Rajputs of Rajasthan: warriors of tourism


Ajay Singh is standing at the door of his palace-turned heritage hotel in Udaipur, rubbing his hands together in glee.

He’s been hosting the wedding planners and flower arrangers for a huge wedding that’s taken over the town, including the maharana’s palace itself, the City Palace, and the Lake Palace, now a five-star hotel in the middle of Lake Pichola.

The wedding slap bang in the middle of India’s wedding season is said to be that of the daughter of a Mumbai arms dealer – complete with many Russian guests, presumably his clients.

With members resembling characters from a novel about decaying British aristocracy, the Rajput clan that Singh belongs to has taken on a new role – tourism hosts, guides and hoteliers.

Even the Maharana of Udaipur (as he’s known locally) is a hotelier and we’re told his son has been studying hotel management in Melbourne.

Singh has put the rates up for certain guests of his 300-year-old home turned hotel because he hates the way the now new “filthy rich” in India are continuing the corruption of former years and “ripping off” Indians of every class.

“On one side we’re making super computers. . . but we can’t clean the streets,” he says, as an illustration of what he thinks is wrong with rapidly-changing India.

“If we think of the past we won’t have a future,” he says, pointing out that his grandfather couldn’t change with the times and “suddenly you have nothing”.

Rajputs, which comes from the sanskrit word meaning son of a king (rajputra), of Rajputana, in north west India, an historic region now almost coextensive with the state of Rajasthan, are mainly Hindus of the warrior caste.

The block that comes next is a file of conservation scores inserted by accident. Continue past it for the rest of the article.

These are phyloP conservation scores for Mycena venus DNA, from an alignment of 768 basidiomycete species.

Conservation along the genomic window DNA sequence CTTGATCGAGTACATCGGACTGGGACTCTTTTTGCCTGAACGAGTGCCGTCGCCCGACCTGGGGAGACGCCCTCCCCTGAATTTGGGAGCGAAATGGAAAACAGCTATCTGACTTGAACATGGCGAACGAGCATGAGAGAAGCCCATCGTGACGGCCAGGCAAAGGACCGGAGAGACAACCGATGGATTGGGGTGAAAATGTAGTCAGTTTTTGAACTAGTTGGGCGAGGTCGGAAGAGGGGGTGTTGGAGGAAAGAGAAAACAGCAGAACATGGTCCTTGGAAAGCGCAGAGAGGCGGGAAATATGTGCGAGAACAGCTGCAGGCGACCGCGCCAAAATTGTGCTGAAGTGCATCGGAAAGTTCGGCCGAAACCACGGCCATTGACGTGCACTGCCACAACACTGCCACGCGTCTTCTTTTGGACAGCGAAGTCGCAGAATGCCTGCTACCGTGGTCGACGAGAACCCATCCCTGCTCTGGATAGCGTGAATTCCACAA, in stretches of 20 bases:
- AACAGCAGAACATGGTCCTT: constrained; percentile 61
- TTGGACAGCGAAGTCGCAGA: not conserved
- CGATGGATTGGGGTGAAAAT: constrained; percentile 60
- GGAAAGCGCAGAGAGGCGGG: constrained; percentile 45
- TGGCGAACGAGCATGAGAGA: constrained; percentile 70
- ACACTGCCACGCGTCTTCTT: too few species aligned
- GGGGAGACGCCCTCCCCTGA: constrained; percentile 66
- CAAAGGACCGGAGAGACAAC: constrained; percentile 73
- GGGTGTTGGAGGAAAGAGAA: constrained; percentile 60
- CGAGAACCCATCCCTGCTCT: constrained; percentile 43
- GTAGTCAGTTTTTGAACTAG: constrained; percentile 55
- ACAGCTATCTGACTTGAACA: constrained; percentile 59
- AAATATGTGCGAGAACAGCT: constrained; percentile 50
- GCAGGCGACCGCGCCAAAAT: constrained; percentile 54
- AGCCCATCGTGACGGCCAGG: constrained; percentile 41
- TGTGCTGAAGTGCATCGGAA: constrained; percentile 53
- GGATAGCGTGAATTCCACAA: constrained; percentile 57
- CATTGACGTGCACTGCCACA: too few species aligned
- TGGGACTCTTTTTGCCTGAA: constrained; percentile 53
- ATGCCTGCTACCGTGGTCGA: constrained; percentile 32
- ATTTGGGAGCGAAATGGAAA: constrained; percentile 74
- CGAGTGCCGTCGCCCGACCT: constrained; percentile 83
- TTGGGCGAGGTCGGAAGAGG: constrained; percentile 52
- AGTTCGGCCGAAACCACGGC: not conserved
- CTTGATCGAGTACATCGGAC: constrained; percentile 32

Traditionally they put great value on etiquette and chivalry and the military virtues in battle and state affairs.

Their power grew in the 7th century, expanding through most of the plains of central India, but they were never united enough to deal with stronger forces such as the Mughal empire which took hold in the 16th century.

Under the British, many of the Rajput princes maintained independent states within Rajputana, but they were gradually deprived of power after India attained independence in 1947.

They became better known for selling the family silver and paintings, as well as photographs, (via their servants) to pay for their drinking and partying, with some even selling their palaces and land.

One antique shopkeeper and dealer in Udaipur told how a trade has developed in these photos in particular, including erotic photos of courtesans.

Ajay Singh is not offended by my questions.

“A lot of them forgot their duties. . . they were there to take care of the people and be respected. . . they went wrong,” he says.

He points to an old black and white photo on the wall of the hotel foyer, next to others showing tiger hunts and celebrities including former first lady Jackie Kennedy laughing at a joke told by one of his relatives.

“Two of my uncles played cricket for India. . . they died from alcohol. Life was going in the wrong direction.”

Despite many winning office in the then fledgling Indian democracy, often they didn’t attend parliament or take it seriously, he says.

The Indian government got fed up with this attitude and in the 1960s offered loans to Rajputs to turn their palaces into heritage hotels.

Singh did it without a loan, transforming his home into the Hotel Mahendra Prakash in 1964 and keeping an annexe at the back for his family.

Despite protests about the need for change, he wants his children to continue to learn Mawardi, a local language of Udaipur (as well as English and Hindi). He’s worried about it dying out.

It’s a “very polite, very respectful language” and has contributed to the success of Rajputs in the tourism industry, he believes.

“It’s in the genes to look after people.”

At Nimaj Palace, Bharat Singh is wearing jodhpurs and a large twirling moustache, typical gear for a modern-day Rajput.

He’s the charming younger brother of the present Thakur of the Udawat Rathores clan of Rajputs; the 23rd generation.

As he sips his whiskey and we are accompanied by local musicians and dancers, he explains his family is traditionally aligned with the Maharaja of Jodhpur state and helped train his army. For their loyalty they were allotted land and the palace was built in 1548.